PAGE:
U.S., South Korea draw up counterpunch in case North Korea provokes
American officials described the new “counterprovocation” plan as calling for an immediate but proportional “response in kind” — hitting the source of any North Korean attack with similar weapons. For example, if the North Koreans were to shell a South Korean island that had military installations, as has occurred in the past, the plan calls for the South to retaliate quickly with a barrage of artillery of similar intensity.
South Korea’s national security director said Sunday that the North this week might launch one of its new Musudan missiles, a modified version of a missile Russia used for decades aboard its submarines. If so, Pentagon officials said they would be ready to calculate its trajectory within seconds and try to shoot it down if it appeared headed toward impact in South Korea, Japan or Guam, an American territory. But they planned to do nothing if it were headed toward open water, even if it went over Japan, as one previous North Korean test did.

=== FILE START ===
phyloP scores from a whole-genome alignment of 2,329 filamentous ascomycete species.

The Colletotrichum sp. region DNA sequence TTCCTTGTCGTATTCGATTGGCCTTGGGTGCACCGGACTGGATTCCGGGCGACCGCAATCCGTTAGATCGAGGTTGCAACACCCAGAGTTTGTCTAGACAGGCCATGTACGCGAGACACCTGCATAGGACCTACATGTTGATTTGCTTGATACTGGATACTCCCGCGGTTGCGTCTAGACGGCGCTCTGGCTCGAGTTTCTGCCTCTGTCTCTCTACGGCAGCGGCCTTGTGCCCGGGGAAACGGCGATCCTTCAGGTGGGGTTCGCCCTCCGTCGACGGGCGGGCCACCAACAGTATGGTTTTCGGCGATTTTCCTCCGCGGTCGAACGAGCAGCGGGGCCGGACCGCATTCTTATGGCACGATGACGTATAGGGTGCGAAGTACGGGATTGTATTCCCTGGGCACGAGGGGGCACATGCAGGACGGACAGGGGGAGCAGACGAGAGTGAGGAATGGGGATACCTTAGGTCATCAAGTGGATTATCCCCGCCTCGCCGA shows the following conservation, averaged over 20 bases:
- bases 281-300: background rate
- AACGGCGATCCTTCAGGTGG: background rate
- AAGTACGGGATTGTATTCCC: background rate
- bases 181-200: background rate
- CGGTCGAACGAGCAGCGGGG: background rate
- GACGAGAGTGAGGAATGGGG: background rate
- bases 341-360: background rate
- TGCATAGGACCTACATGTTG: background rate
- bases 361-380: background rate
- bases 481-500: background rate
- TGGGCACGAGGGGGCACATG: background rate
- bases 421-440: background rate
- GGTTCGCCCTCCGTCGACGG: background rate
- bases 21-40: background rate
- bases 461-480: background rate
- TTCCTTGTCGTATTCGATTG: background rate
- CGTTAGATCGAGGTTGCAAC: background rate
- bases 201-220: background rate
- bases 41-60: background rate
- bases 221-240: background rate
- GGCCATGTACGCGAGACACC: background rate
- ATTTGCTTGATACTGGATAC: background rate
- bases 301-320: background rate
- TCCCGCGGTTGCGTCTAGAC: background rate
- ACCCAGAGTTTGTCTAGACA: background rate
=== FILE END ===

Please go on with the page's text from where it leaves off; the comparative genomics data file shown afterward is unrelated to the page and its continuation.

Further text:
The officials doubted that the North’s new leader, Kim Jung-un, would risk aiming the missile at the United States or its allies.
Mr. Obama, officials say, has ruled out striking at the missiles while they are on their launchers — when they are easiest to destroy — unless there is evidence they are being fitted with nuclear warheads, which intelligence officials doubt North Korea yet possesses.